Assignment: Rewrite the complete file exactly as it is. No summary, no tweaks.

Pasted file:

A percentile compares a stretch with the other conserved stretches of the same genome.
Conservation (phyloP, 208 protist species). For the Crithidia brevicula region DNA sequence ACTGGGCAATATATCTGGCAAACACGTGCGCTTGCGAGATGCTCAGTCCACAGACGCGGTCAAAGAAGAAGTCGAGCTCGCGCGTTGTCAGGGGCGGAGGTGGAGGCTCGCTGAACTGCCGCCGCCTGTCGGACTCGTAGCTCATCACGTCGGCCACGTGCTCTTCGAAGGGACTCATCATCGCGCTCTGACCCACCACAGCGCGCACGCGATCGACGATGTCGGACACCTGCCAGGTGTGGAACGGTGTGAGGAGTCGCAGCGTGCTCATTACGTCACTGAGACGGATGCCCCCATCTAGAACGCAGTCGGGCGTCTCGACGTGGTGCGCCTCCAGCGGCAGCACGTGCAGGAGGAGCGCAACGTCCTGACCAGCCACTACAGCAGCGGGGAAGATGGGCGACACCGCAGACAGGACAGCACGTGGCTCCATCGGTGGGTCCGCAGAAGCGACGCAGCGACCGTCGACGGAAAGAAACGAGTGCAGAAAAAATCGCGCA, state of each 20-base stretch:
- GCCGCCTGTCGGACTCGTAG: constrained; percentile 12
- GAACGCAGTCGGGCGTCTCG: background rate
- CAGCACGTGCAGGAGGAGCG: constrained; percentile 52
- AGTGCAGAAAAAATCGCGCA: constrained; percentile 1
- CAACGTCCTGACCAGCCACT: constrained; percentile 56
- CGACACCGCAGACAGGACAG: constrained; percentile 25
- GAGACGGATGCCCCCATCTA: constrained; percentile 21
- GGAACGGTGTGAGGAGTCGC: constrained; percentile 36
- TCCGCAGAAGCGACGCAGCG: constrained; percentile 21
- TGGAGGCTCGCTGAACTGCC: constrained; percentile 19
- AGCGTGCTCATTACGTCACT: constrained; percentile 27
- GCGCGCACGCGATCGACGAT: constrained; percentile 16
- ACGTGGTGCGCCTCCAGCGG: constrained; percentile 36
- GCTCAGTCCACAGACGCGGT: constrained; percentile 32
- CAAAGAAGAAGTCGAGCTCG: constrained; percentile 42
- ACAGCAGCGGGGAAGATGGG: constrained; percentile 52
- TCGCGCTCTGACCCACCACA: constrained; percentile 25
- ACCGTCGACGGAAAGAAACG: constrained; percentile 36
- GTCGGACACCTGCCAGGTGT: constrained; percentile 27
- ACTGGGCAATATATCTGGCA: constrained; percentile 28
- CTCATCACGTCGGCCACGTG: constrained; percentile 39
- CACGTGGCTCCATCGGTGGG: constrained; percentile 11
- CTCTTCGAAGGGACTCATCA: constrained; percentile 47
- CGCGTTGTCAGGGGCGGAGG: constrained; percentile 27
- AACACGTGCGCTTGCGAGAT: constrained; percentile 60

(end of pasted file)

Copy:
A percentile compares a stretch with the other conserved stretches of the same genome.
Conservation (phyloP, 208 protist species). For the Crithidia brevicula region DNA sequence ACTGGGCAATATATCTGGCAAACACGTGCGCTTGCGAGATGCTCAGTCCACAGACGCGGTCAAAGAAGAAGTCGAGCTCGCGCGTTGTCAGGGGCGGAGGTGGAGGCTCGCTGAACTGCCGCCGCCTGTCGGACTCGTAGCTCATCACGTCGGCCACGTGCTCTTCGAAGGGACTCATCATCGCGCTCTGACCCACCACAGCGCGCACGCGATCGACGATGTCGGACACCTGCCAGGTGTGGAACGGTGTGAGGAGTCGCAGCGTGCTCATTACGTCACTGAGACGGATGCCCCCATCTAGAACGCAGTCGGGCGTCTCGACGTGGTGCGCCTCCAGCGGCAGCACGTGCAGGAGGAGCGCAACGTCCTGACCAGCCACTACAGCAGCGGGGAAGATGGGCGACACCGCAGACAGGACAGCACGTGGCTCCATCGGTGGGTCCGCAGAAGCGACGCAGCGACCGTCGACGGAAAGAAACGAGTGCAGAAAAAATCGCGCA, state of each 20-base stretch:
- GCCGCCTGTCGGACTCGTAG: constrained; percentile 12
- GAACGCAGTCGGGCGTCTCG: background rate
- CAGCACGTGCAGGAGGAGCG: constrained; percentile 52
- AGTGCAGAAAAAATCGCGCA: constrained; percentile 1
- CAACGTCCTGACCAGCCACT: constrained; percentile 56
- CGACACCGCAGACAGGACAG: constrained; percentile 25
- GAGACGGATGCCCCCATCTA: constrained; percentile 21
- GGAACGGTGTGAGGAGTCGC: constrained; percentile 36
- TCCGCAGAAGCGACGCAGCG: constrained; percentile 21
- TGGAGGCTCGCTGAACTGCC: constrained; percentile 19
- AGCGTGCTCATTACGTCACT: constrained; percentile 27
- GCGCGCACGCGATCGACGAT: constrained; percentile 16
- ACGTGGTGCGCCTCCAGCGG: constrained; percentile 36
- GCTCAGTCCACAGACGCGGT: constrained; percentile 32
- CAAAGAAGAAGTCGAGCTCG: constrained; percentile 42
- ACAGCAGCGGGGAAGATGGG: constrained; percentile 52
- TCGCGCTCTGACCCACCACA: constrained; percentile 25
- ACCGTCGACGGAAAGAAACG: constrained; percentile 36
- GTCGGACACCTGCCAGGTGT: constrained; percentile 27
- ACTGGGCAATATATCTGGCA: constrained; percentile 28
- CTCATCACGTCGGCCACGTG: constrained; percentile 39
- CACGTGGCTCCATCGGTGGG: constrained; percentile 11
- CTCTTCGAAGGGACTCATCA: constrained; percentile 47
- CGCGTTGTCAGGGGCGGAGG: constrained; percentile 27
- AACACGTGCGCTTGCGAGAT: constrained; percentile 60